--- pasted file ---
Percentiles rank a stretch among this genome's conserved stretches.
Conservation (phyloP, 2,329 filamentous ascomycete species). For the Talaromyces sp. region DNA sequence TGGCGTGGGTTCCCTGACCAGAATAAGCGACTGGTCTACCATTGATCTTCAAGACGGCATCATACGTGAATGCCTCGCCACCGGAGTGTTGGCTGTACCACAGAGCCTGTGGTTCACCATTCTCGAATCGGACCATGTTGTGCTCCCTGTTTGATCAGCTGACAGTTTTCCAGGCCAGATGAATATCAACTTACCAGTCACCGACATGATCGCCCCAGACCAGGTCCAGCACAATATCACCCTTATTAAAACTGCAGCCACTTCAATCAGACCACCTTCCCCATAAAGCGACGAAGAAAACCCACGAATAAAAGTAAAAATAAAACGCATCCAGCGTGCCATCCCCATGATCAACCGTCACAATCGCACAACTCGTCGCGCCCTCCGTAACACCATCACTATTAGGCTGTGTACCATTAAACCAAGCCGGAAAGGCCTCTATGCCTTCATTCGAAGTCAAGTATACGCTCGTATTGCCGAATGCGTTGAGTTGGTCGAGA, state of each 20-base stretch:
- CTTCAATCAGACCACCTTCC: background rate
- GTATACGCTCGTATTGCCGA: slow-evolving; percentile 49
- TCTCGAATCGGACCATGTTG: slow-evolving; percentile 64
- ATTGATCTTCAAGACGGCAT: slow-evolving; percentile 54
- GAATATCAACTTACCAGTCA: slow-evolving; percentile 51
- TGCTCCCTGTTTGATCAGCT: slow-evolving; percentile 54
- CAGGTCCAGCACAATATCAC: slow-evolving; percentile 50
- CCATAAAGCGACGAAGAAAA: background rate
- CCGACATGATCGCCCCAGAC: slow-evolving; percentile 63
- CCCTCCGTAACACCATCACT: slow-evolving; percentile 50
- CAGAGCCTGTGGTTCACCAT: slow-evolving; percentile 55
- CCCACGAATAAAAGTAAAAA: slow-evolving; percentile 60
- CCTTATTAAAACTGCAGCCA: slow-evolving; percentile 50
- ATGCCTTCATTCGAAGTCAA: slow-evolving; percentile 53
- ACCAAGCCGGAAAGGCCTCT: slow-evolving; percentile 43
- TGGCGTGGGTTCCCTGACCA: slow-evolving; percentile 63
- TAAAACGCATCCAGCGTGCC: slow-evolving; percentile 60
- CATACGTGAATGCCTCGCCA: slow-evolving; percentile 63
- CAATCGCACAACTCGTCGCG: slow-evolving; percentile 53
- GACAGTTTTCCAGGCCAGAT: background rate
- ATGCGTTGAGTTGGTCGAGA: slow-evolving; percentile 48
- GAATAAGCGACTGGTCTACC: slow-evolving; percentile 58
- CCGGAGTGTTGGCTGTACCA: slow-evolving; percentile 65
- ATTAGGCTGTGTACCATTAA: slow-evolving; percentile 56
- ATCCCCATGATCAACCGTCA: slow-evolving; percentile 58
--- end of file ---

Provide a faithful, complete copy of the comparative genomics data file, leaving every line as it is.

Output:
Percentiles rank a stretch among this genome's conserved stretches.
Conservation (phyloP, 2,329 filamentous ascomycete species). For the Talaromyces sp. region DNA sequence TGGCGTGGGTTCCCTGACCAGAATAAGCGACTGGTCTACCATTGATCTTCAAGACGGCATCATACGTGAATGCCTCGCCACCGGAGTGTTGGCTGTACCACAGAGCCTGTGGTTCACCATTCTCGAATCGGACCATGTTGTGCTCCCTGTTTGATCAGCTGACAGTTTTCCAGGCCAGATGAATATCAACTTACCAGTCACCGACATGATCGCCCCAGACCAGGTCCAGCACAATATCACCCTTATTAAAACTGCAGCCACTTCAATCAGACCACCTTCCCCATAAAGCGACGAAGAAAACCCACGAATAAAAGTAAAAATAAAACGCATCCAGCGTGCCATCCCCATGATCAACCGTCACAATCGCACAACTCGTCGCGCCCTCCGTAACACCATCACTATTAGGCTGTGTACCATTAAACCAAGCCGGAAAGGCCTCTATGCCTTCATTCGAAGTCAAGTATACGCTCGTATTGCCGAATGCGTTGAGTTGGTCGAGA, state of each 20-base stretch:
- CTTCAATCAGACCACCTTCC: background rate
- GTATACGCTCGTATTGCCGA: slow-evolving; percentile 49
- TCTCGAATCGGACCATGTTG: slow-evolving; percentile 64
- ATTGATCTTCAAGACGGCAT: slow-evolving; percentile 54
- GAATATCAACTTACCAGTCA: slow-evolving; percentile 51
- TGCTCCCTGTTTGATCAGCT: slow-evolving; percentile 54
- CAGGTCCAGCACAATATCAC: slow-evolving; percentile 50
- CCATAAAGCGACGAAGAAAA: background rate
- CCGACATGATCGCCCCAGAC: slow-evolving; percentile 63
- CCCTCCGTAACACCATCACT: slow-evolving; percentile 50
- CAGAGCCTGTGGTTCACCAT: slow-evolving; percentile 55
- CCCACGAATAAAAGTAAAAA: slow-evolving; percentile 60
- CCTTATTAAAACTGCAGCCA: slow-evolving; percentile 50
- ATGCCTTCATTCGAAGTCAA: slow-evolving; percentile 53
- ACCAAGCCGGAAAGGCCTCT: slow-evolving; percentile 43
- TGGCGTGGGTTCCCTGACCA: slow-evolving; percentile 63
- TAAAACGCATCCAGCGTGCC: slow-evolving; percentile 60
- CATACGTGAATGCCTCGCCA: slow-evolving; percentile 63
- CAATCGCACAACTCGTCGCG: slow-evolving; percentile 53
- GACAGTTTTCCAGGCCAGAT: background rate
- ATGCGTTGAGTTGGTCGAGA: slow-evolving; percentile 48
- GAATAAGCGACTGGTCTACC: slow-evolving; percentile 58
- CCGGAGTGTTGGCTGTACCA: slow-evolving; percentile 65
- ATTAGGCTGTGTACCATTAA: slow-evolving; percentile 56
- ATCCCCATGATCAACCGTCA: slow-evolving; percentile 58